Search Begins For Defiant Indonesian Mayor
Rizky Amelia & Novianti Setuningsih
Corruption Eradication Commission investigators were deployed on Tuesday to detain suspended Bekasi Mayor Mochtar Muhammad after he failed to meet a deadline to surrender.
“They have moved to the field. After 5 p.m., when M.M. failed to honor the summons, the team of prosecutors immediately moved to look for M.M.,” said Johan Budi, spokesman for the antigraft body known as KPK.
Johan said he did not have information on whether Mochtar had been located. The KPK had given him until 5 p.m. to surrender himself; it was his second ignored summons after an initial mandate last Thursday.
The Supreme Court, in an appeal ruling, sentenced Mochtar to six years in prison and fined him Rp 300 million ($33,000) for corruption and misuse of the Bekasi municipal budget.
Though Mochtar was nowhere to be seen on Tuesday, his lawyers, Sirra Prayuna and Sugeng Teguh Santoso, came to the KPK.
Johan had said earlier that if Mochtar failed to appear by the deadline, he would be put on the National Police wanted list.
Prior to 5 p.m. on Tuesday, Sirra maintained said that his client would not honor the summons and preferred to await the prosecutors’ arrival at his home.
“The prosecutors said they would come. Please do; I will wait,” Sirra said.
But as the deadline passed, Sirra declined to say where his client might be. “I do not want to tell. I do not want to ascertain where he is,” he said.
The lawyers have argued that Mochtar’s refusal to honor the summons was because they had not yet received a copy of the Supreme Court verdict.
Legal expert Hasril Hertanto, commenting on the defiance exhibited by Mochtar, said that the suspended mayor had already exhausted all his avenues of appeal and therefore could not escape detention.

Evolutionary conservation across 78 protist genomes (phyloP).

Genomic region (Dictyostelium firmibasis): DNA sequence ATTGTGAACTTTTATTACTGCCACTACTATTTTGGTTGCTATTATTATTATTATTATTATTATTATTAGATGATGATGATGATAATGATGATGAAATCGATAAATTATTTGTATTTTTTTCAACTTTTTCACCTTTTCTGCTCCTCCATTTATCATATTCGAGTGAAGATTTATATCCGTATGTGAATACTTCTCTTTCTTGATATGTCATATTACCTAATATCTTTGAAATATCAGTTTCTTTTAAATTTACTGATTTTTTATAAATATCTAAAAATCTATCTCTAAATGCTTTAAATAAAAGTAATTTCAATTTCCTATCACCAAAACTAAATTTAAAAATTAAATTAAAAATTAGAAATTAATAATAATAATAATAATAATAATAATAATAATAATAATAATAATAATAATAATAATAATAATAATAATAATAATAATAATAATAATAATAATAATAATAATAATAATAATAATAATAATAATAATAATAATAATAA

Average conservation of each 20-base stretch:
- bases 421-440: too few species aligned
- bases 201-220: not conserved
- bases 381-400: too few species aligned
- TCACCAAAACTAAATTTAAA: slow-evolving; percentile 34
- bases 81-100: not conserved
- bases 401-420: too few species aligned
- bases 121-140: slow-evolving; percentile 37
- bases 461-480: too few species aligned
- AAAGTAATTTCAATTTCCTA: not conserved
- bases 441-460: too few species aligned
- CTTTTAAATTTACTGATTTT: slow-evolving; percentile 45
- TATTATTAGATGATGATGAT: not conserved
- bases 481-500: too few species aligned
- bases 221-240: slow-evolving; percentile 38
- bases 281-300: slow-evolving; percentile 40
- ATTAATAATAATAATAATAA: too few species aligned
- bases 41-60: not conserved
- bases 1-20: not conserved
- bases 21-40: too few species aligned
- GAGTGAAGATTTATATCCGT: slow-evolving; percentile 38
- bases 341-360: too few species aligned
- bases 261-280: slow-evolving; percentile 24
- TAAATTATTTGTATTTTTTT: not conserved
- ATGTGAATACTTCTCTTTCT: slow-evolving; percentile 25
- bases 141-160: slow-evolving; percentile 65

“After a Supreme Court appeal, the verdict comes into effect. Even if he wanted to file a case review, that should not delay the execution of the verdict,” Hasril said.
He said if the convict refused to surrender, prosecutors should forcefully arrest him.
“There should be no compromise,” he added.
Although there is no legal sanction for Mochtar’s failure to surrender, his defiance may be taken into consideration when judges decide whether or not to accept a case review and when the president considers a request for clemency.
“This is not absolute, but it can have an impact,” Hasril said.
Meanwhile, Indonesia Corruption Watch criticized the KPK as being slow to act in arraigning Mochtar.
“We deplore the fact that the KPK instead waited for the initiative of the convict rather than immediately implementing the Supreme Court verdict once it was received,” ICW researcher Donal Fariz said.
He said there was no need to summon Mochtar a second time, as he had not showed good faith by ignoring the first order.
The Supreme Court’s appeal ruling convicted Mochtar of having raided state coffers while serving as mayor of Bekasi, using public funds to pay for cars, expensive shopping sprees and bribing officials into awarding his city a prestigious environmental award. His actions cost the state Rp 5.5 billion.
The high court’s verdict overturned a previous acquittal by the Bandung Anti-Corruption Court on March 7.